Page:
Tons of people responded — thoughtfully, wittily, smartly, poignantly — to NPR’s recent request: Tell us the six songs of your life.
Sifting through the more than 1,000 annotated playlists, we came up with a few that seem exemplary of the original idea: People telling the stories of their lives — up to this point — through a half-dozen songs.
We were knocked out by the variety of the selections.
The Beatles show up on lots and lots of lists. So do Bruce Springsteen, Marvin Gaye, Billy Joel, Gladys Knight, Elton John, Mary Chapin Carpenter, Elliott Smith, Leonard Cohen, Jimmy Eat World and the Avett Brothers.
One-namers Adele, Beyonce, Coltrane, Madonna, Prince, Raffi and Sting mean a lot to a lot of people. As do old-timers Beethoven, Mozart, Vivaldi and Sinatra.
Certain church music, ethnic tunes and novelty songs loop through people’s memories. Themes from Mister Rogers, Sesame Street, Charlie Brown specials, Star Wars and NPR’s news shows pop up on people’s personal soundtracks. Along with songs of optimism, such as “You Are My Sunshine”; wistfulness, such as “Somewhere Over the Rainbow”; and resignation, such as “Margaritaville.”
A lot of people are named for songs. A lot of people know what songs they want played at their funerals. One guy from Pittsburgh chose six songs by Fountains of Wayne.
On that note, here are a couple of the folks and their lists, lightly edited for length and clarity, and — artfully stitched together by NPR Digital News producer April Fehling — montages of the songs of their lives.
Amy Bailey, 33, is a family doctor in Athens, Ga. She listens to WUGA in Athens and WNCW in Greenville, S.C.
1) “Amie” — Pure Prairie League
My parents named me after this song. My father made us learn to read music and play many instruments. He would sing this song to me and I would be mortified as a child. Now I remember him doing it and smile.
2) “Rocket Man” — Elton John
My father had to pull me aside when I was a child and explain to me that I would never marry Elton John, because he is gay. He did tell me however, that I could still be an astronaut.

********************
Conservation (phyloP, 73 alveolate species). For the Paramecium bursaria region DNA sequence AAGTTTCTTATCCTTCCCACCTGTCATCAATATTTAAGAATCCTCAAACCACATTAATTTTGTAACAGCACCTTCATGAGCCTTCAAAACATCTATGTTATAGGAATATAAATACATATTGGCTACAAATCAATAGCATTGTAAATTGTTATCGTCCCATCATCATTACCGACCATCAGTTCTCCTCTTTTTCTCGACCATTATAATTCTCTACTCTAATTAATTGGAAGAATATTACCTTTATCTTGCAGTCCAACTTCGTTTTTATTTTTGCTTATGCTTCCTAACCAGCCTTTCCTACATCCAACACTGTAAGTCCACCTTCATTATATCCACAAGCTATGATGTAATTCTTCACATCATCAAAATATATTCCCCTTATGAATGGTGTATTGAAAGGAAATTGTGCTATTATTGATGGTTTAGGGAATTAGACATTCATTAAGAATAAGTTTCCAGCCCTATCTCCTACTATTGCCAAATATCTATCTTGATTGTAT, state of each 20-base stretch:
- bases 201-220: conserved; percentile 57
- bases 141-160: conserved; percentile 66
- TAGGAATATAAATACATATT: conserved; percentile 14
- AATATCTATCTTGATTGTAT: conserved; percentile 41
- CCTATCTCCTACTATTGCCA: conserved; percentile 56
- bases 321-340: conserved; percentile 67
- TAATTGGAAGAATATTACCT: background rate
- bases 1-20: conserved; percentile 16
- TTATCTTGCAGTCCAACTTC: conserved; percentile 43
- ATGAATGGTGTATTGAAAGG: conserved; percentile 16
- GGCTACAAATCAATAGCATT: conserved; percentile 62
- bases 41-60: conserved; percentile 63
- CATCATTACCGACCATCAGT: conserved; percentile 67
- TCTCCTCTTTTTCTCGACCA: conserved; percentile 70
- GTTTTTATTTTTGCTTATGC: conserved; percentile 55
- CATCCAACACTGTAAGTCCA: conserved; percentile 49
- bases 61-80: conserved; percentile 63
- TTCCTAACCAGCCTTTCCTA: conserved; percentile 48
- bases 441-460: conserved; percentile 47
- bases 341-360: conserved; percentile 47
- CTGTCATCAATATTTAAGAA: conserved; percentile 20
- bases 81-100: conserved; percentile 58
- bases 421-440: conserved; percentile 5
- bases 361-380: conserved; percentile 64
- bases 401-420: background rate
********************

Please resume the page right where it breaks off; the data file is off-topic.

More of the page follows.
3) “Selah” — Lauryn Hill
This song was on the radio THE MOMENT I knew I wanted to be a physician. I had just graduated from Georgia Tech, I was torn between wanting to do nothing and wanting to do something big like medicine. It inspired me to stop being afraid of failure and go for it. I am now a family medicine doctor.
4) “Here Comes the Sun” — The Beatles
My husband and I walked hand-in-hand down the aisle to this song at our wedding.
5) “Safe and Sound” — Capital Cities
This was a hit when I got pregnant, and was still a hit when I was diagnosed with an ectopic pregnancy and had to deal with the loss of our unborn child. What had me rocking out in the car one week had me crying and looking for uplifting answers the next.
6) “Rewrite” — Paul Simon
Simplifies the complications of my day-to-day life of always trying to work on something with constant edits and revisions.
Jill Davidson, 58, is a school psychologist in Poulsbo, Wash. She listens to KUOW in Seattle and KPLU in Tacoma.
1) “Pretty Ballerina” — The Left Banke
I think it’s one of the best-constructed pop songs of all time, and I would simultaneously fantasize about being the guy and about being the woman. The last line still sends chills through me.
2) “Somebody to Love” — Jefferson Airplane
The sound was so utterly different than anything I had heard before, with Grace Slick’s astonishingly strong female vocal. And, at 12, I needed to find somebody to love.
3) “Within You Without You” — The Beatles
Growing up transgender, it made me question my perception of reality (at age 12). And introduced me to Indian music.
4) “Seven Island Suite” — Gordon Lightfoot
A song about escaping to the lakes and islands of the North and not forgetting your Self.
5) Little Talks — Of Monsters and Men
This song, about a woman haunted by the conversations with her late-lover, was strangely comforting after losing my partner to cancer after 37 years together.
6) “The Butterfly” — The Bothy Band
I’ve been interested in Celtic traditional music since high school, and this has always been my favorite tune. Strangely melancholic, capturing the flitter of a butterfly in sound.
The Protojournalist: Experimental storytelling for the LURVers – Listeners, Users, Readers, Viewers – of NPR. @NPRtpj